On Friday night in Philadelphia, Boston College’s Johnny Gaudreau was announced as the the 2014 Hobey Baker Memorial Award winner. The annual honor is given to college hockey’s top player. The 100 years ago, Baker was the preeminent American athlete.
WHYY’s John Weber has the story of the man behind college hockey’s highest individual honor.
Hobey Baker was the son of wealthy upholsterer Alfred Thornton Baker and Mary Augusta Pemberton, a Philadelphia socialite. His parents divorced when he was 11, and Hobey and his brother Thornton were shipped off to St. Paul’s, a residential high school in Concord, N. H. Paul Lally, who wrote and directed “Golden: The Hobey Baker Story,” says it was there that Baker discovered he was a natural athlete
“There wasn’t any sport that he got near that he wasn’t able to master,” Lally said. “And instead of the guys being jealous of him, this kid was so gentle of spirit and so natural at what he did that they just admired him.”
It was at St. Paul’s where Baker learned to play hockey and it is said that he would skate in the dark of night on the frozen ponds of New Hampshire to perfect his skating and stick handling skills. He made the varsity team his sophomore year. Upon graduation, Baker headed to Princeton University in 1910 where he starred in hockey and football.
“When he showed up and got hold of a football and just ran up and down that field, people were astonished,” Lally said. “And with hockey they started to call him the Blond Adonis, and Princeton was glad to have him.”
Baker tallied 180 points on the gridiron, a Princeton record that stood for half a century. He’s believed to have scored 120 goals in hockey for Old Nassau. But it wasn’t just his athletic prowess he was known for. Langhorne, Pa., resident Adam Wodon, managing editor of College Hockey News, says Hobey Baker was both the ultimate gentleman and sportsman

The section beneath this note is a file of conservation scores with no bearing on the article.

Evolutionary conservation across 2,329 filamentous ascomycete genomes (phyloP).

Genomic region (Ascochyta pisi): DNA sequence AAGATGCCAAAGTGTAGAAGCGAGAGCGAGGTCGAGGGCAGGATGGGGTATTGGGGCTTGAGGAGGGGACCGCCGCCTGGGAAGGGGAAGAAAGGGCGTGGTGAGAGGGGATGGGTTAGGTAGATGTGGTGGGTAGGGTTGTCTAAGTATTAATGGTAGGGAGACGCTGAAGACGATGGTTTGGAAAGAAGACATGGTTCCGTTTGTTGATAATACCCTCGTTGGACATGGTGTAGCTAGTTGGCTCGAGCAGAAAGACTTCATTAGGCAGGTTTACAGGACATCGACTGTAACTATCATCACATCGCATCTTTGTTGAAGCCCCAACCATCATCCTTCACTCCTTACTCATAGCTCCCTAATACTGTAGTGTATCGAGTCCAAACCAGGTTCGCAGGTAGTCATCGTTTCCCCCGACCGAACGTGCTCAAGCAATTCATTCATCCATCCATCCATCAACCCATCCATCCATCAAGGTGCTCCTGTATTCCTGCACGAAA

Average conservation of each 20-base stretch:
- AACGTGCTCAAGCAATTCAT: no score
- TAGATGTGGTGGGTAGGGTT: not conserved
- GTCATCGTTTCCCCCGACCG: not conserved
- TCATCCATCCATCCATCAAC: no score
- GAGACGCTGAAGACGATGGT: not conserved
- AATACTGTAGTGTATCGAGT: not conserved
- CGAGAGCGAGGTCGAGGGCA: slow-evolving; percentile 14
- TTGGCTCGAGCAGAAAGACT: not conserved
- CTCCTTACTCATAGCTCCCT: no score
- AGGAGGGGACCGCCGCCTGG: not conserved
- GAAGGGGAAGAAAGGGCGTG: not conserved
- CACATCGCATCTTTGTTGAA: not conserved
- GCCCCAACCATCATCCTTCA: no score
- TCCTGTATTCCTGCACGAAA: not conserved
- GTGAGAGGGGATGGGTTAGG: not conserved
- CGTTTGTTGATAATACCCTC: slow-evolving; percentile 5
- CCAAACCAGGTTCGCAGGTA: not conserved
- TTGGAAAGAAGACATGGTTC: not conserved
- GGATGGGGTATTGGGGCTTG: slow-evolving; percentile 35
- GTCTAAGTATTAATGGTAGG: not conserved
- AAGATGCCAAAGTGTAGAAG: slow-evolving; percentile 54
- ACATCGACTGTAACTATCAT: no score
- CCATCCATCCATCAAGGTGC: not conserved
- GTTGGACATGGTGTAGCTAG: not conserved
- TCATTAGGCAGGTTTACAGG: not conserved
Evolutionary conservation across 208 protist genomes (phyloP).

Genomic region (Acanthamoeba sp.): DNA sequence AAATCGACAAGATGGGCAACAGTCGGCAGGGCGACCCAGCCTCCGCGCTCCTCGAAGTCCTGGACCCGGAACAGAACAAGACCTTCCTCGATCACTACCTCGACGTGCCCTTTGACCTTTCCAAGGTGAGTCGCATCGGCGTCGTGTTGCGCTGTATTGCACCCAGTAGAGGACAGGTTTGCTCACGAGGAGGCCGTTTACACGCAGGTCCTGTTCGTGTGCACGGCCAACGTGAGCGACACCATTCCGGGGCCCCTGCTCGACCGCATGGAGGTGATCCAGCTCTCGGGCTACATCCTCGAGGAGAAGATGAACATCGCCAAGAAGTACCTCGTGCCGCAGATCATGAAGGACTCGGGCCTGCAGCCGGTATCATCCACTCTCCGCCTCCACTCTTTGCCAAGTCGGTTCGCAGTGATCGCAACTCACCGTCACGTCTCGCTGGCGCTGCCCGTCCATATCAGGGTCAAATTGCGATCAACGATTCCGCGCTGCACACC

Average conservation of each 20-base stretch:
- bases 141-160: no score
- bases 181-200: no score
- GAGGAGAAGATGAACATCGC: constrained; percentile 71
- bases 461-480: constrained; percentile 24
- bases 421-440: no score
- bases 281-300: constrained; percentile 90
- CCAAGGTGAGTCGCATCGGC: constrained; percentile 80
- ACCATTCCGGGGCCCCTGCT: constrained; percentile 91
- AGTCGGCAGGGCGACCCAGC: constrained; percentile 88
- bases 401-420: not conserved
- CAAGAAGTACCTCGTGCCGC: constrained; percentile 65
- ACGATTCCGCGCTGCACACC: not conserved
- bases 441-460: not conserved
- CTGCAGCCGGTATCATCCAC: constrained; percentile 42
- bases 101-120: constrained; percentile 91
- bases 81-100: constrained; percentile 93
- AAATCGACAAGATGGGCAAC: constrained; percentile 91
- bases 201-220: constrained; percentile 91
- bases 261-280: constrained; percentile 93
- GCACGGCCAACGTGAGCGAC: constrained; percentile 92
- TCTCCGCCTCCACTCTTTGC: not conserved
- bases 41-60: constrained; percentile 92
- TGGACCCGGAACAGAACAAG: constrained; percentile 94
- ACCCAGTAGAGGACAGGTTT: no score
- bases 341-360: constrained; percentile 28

“He was considered not just the greatest athlete of his generation along with Jim Thorpe, but also one of the greatest gentlemen,” Wodon said. “He took one penalty in his career, that’s the legendary story. All the research you do suggests that is indeed true, not just apocryphal.”
After graduation from Princeton, Baker worked for a time on Wall Street, but according to the official Hobey Baker website, he was bored by corporate America. So when World War I broke out, he had a calling.
“He then went into the military when the United States entered World War I,” said Wally Shaver, the legendary radio voice of the Minnesota Golden Gophers hockey team as well as the publicity director for the Hobey Baker Foundation and Award. “He was part of the US Army Air Corps where he flew in several missions over France and was credited with three kills during his career.”
“Unfortunately, Hobey Baker died,” Shaver continued. “He had his return papers in his pocket, but took a repaired aircraft up for one last flight. It went a quarter mile down the runway, got airborne, crash landed, and Hobey Baker passed away in the ambulance on the way to the hospital.”
When news of his death reached the states, a national day of mourning was declared. In 1923, a hockey arena was built in his name at Princeton. Even though he’s the only athlete to have been inducted into the Hockey and College Football Halls of Fame, Baker had faded out of the national consciousness. Then in 1981, a group of enthusiasts in Minnesota established The Hobey Baker Award.
Paul Lally hopes that more people will come to know about the gentleman-sportsman from Bala Cynwyd, Pa.
“Hobey was the greatest player ever to put on a pair of skates,” Lally said.
This year’s ceremony took place at the Kimmel Center, less than five miles away from Baker’s final resting place in Laurel Hill Cemetery.